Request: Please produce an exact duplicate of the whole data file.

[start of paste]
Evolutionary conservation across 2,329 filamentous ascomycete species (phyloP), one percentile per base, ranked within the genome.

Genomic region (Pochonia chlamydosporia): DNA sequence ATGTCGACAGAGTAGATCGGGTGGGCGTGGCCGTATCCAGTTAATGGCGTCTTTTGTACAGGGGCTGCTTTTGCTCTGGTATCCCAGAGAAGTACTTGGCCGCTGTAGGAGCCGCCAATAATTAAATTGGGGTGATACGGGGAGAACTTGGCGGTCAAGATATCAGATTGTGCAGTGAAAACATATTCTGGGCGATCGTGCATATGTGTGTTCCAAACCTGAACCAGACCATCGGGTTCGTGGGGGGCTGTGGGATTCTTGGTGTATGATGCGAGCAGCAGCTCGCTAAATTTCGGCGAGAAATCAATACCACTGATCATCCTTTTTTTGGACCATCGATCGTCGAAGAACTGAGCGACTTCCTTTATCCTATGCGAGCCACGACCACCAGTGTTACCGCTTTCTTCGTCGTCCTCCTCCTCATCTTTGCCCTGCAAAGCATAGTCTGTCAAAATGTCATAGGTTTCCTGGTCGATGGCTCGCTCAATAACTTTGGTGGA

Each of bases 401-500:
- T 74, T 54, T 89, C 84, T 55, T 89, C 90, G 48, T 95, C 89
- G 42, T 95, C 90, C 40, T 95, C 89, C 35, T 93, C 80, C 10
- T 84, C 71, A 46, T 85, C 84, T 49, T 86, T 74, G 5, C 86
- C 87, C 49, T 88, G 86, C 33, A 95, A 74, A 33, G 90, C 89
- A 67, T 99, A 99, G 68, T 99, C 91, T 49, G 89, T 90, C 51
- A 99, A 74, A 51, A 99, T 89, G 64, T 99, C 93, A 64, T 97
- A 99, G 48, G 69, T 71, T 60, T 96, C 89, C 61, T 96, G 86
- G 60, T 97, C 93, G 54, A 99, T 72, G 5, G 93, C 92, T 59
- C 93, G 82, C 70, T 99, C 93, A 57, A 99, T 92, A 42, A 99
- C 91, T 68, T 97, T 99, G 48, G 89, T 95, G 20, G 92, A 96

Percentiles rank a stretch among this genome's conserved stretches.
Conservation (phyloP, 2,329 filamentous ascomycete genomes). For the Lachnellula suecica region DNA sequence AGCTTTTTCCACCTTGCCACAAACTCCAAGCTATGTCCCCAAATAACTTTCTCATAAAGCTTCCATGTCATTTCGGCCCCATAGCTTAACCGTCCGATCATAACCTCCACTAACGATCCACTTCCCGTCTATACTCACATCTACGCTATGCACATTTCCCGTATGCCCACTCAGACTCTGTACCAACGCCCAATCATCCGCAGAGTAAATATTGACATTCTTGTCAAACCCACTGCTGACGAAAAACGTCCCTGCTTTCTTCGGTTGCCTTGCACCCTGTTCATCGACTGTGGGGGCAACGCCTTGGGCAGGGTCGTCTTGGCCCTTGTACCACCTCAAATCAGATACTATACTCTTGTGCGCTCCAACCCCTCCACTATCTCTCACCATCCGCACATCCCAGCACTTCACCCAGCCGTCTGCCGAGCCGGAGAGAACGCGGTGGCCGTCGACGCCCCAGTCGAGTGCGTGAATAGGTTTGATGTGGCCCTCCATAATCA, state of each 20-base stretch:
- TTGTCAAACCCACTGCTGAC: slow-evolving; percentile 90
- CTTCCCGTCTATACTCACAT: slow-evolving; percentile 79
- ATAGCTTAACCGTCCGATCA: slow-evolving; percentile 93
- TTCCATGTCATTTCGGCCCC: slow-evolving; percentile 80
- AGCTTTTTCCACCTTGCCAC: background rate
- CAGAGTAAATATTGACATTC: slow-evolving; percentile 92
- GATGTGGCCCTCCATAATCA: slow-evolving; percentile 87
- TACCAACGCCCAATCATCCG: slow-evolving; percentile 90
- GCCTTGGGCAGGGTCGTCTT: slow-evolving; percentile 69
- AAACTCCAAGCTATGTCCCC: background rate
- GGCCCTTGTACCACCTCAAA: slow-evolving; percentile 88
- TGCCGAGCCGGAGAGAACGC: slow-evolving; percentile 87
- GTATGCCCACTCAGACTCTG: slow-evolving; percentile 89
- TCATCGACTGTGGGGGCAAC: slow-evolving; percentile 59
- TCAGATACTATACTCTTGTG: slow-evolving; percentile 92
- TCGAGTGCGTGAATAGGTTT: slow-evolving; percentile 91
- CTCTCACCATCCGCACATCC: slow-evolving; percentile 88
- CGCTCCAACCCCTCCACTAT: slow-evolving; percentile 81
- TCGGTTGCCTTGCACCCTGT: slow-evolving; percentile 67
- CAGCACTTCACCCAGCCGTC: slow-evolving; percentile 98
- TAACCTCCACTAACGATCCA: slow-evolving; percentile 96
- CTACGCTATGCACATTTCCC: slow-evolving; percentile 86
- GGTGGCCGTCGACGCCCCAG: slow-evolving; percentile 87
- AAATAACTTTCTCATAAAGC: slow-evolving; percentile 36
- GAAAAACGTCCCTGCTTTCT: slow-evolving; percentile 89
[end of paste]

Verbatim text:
Evolutionary conservation across 2,329 filamentous ascomycete species (phyloP), one percentile per base, ranked within the genome.

Genomic region (Pochonia chlamydosporia): DNA sequence ATGTCGACAGAGTAGATCGGGTGGGCGTGGCCGTATCCAGTTAATGGCGTCTTTTGTACAGGGGCTGCTTTTGCTCTGGTATCCCAGAGAAGTACTTGGCCGCTGTAGGAGCCGCCAATAATTAAATTGGGGTGATACGGGGAGAACTTGGCGGTCAAGATATCAGATTGTGCAGTGAAAACATATTCTGGGCGATCGTGCATATGTGTGTTCCAAACCTGAACCAGACCATCGGGTTCGTGGGGGGCTGTGGGATTCTTGGTGTATGATGCGAGCAGCAGCTCGCTAAATTTCGGCGAGAAATCAATACCACTGATCATCCTTTTTTTGGACCATCGATCGTCGAAGAACTGAGCGACTTCCTTTATCCTATGCGAGCCACGACCACCAGTGTTACCGCTTTCTTCGTCGTCCTCCTCCTCATCTTTGCCCTGCAAAGCATAGTCTGTCAAAATGTCATAGGTTTCCTGGTCGATGGCTCGCTCAATAACTTTGGTGGA

Each of bases 401-500:
- T 74, T 54, T 89, C 84, T 55, T 89, C 90, G 48, T 95, C 89
- G 42, T 95, C 90, C 40, T 95, C 89, C 35, T 93, C 80, C 10
- T 84, C 71, A 46, T 85, C 84, T 49, T 86, T 74, G 5, C 86
- C 87, C 49, T 88, G 86, C 33, A 95, A 74, A 33, G 90, C 89
- A 67, T 99, A 99, G 68, T 99, C 91, T 49, G 89, T 90, C 51
- A 99, A 74, A 51, A 99, T 89, G 64, T 99, C 93, A 64, T 97
- A 99, G 48, G 69, T 71, T 60, T 96, C 89, C 61, T 96, G 86
- G 60, T 97, C 93, G 54, A 99, T 72, G 5, G 93, C 92, T 59
- C 93, G 82, C 70, T 99, C 93, A 57, A 99, T 92, A 42, A 99
- C 91, T 68, T 97, T 99, G 48, G 89, T 95, G 20, G 92, A 96

Percentiles rank a stretch among this genome's conserved stretches.
Conservation (phyloP, 2,329 filamentous ascomycete genomes). For the Lachnellula suecica region DNA sequence AGCTTTTTCCACCTTGCCACAAACTCCAAGCTATGTCCCCAAATAACTTTCTCATAAAGCTTCCATGTCATTTCGGCCCCATAGCTTAACCGTCCGATCATAACCTCCACTAACGATCCACTTCCCGTCTATACTCACATCTACGCTATGCACATTTCCCGTATGCCCACTCAGACTCTGTACCAACGCCCAATCATCCGCAGAGTAAATATTGACATTCTTGTCAAACCCACTGCTGACGAAAAACGTCCCTGCTTTCTTCGGTTGCCTTGCACCCTGTTCATCGACTGTGGGGGCAACGCCTTGGGCAGGGTCGTCTTGGCCCTTGTACCACCTCAAATCAGATACTATACTCTTGTGCGCTCCAACCCCTCCACTATCTCTCACCATCCGCACATCCCAGCACTTCACCCAGCCGTCTGCCGAGCCGGAGAGAACGCGGTGGCCGTCGACGCCCCAGTCGAGTGCGTGAATAGGTTTGATGTGGCCCTCCATAATCA, state of each 20-base stretch:
- TTGTCAAACCCACTGCTGAC: slow-evolving; percentile 90
- CTTCCCGTCTATACTCACAT: slow-evolving; percentile 79
- ATAGCTTAACCGTCCGATCA: slow-evolving; percentile 93
- TTCCATGTCATTTCGGCCCC: slow-evolving; percentile 80
- AGCTTTTTCCACCTTGCCAC: background rate
- CAGAGTAAATATTGACATTC: slow-evolving; percentile 92
- GATGTGGCCCTCCATAATCA: slow-evolving; percentile 87
- TACCAACGCCCAATCATCCG: slow-evolving; percentile 90
- GCCTTGGGCAGGGTCGTCTT: slow-evolving; percentile 69
- AAACTCCAAGCTATGTCCCC: background rate
- GGCCCTTGTACCACCTCAAA: slow-evolving; percentile 88
- TGCCGAGCCGGAGAGAACGC: slow-evolving; percentile 87
- GTATGCCCACTCAGACTCTG: slow-evolving; percentile 89
- TCATCGACTGTGGGGGCAAC: slow-evolving; percentile 59
- TCAGATACTATACTCTTGTG: slow-evolving; percentile 92
- TCGAGTGCGTGAATAGGTTT: slow-evolving; percentile 91
- CTCTCACCATCCGCACATCC: slow-evolving; percentile 88
- CGCTCCAACCCCTCCACTAT: slow-evolving; percentile 81
- TCGGTTGCCTTGCACCCTGT: slow-evolving; percentile 67
- CAGCACTTCACCCAGCCGTC: slow-evolving; percentile 98
- TAACCTCCACTAACGATCCA: slow-evolving; percentile 96
- CTACGCTATGCACATTTCCC: slow-evolving; percentile 86
- GGTGGCCGTCGACGCCCCAG: slow-evolving; percentile 87
- AAATAACTTTCTCATAAAGC: slow-evolving; percentile 36
- GAAAAACGTCCCTGCTTTCT: slow-evolving; percentile 89